I remember one time on the Upper Gauley I was paddling with a group of riverboarders just downstream from Initiation when someone noticed a boat wash into the infamous sieve near the center of the river. Even though it was unclear if a paddler was trapped with the boat or not, there was no hesitation; we all knew the lethal potential of the situation and scrambled to shore to help. I distinctly remember trying to assess the situation, highlighting points of access and anchor opportunities as I sprinted up the bank.
We quickly established a connection but struggled to effectively extract the pinned paddler until my mind flashed to foot entrapment drills in guide training. Since the victim had an air pocket and was able to hear us, we could take the time to build two bomber anchors and use a reverse V-lower to extract him. We had the victim out and onshore in less than a minute once we established a tag-line.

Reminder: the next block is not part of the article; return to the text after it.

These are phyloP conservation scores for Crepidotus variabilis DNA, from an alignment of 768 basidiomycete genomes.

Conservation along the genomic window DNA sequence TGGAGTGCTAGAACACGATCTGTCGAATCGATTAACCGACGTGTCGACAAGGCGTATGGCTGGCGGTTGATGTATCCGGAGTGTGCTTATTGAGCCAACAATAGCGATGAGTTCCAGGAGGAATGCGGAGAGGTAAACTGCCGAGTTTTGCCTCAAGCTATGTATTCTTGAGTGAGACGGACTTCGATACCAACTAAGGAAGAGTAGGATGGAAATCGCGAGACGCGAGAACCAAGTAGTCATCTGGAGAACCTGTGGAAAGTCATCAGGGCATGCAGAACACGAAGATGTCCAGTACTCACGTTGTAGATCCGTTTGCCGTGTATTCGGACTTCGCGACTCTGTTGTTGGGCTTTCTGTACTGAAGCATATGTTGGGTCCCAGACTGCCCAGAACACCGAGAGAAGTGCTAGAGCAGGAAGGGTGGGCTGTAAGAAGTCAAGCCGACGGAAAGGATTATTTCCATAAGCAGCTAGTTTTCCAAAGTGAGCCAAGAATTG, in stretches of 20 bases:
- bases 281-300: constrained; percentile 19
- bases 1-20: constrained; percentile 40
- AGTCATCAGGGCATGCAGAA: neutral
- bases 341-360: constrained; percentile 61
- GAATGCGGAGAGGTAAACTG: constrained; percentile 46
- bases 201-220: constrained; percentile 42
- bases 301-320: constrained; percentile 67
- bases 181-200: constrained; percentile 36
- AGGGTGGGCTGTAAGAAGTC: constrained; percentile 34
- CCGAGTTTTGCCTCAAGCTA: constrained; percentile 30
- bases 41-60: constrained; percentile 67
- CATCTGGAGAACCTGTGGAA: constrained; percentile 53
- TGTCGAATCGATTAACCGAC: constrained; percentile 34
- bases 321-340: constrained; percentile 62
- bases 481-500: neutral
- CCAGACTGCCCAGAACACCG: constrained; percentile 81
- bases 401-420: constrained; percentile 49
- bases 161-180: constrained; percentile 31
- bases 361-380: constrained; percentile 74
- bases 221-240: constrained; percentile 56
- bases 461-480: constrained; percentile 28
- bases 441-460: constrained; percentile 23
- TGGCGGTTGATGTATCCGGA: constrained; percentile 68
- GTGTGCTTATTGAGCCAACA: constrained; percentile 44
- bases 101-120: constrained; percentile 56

Another time, I was undoing shuttle along the Tumwater section of the Wenatchee River in Washington when I arrived at the takeout to find a totaled car and a good friend assisting the elderly woman who had been driving it. While I was hitchhiking back to the put-in, my friend watched as this woman lost control of her vehicle, crashed into the cliffs lining the road, and rolled her car multiple times.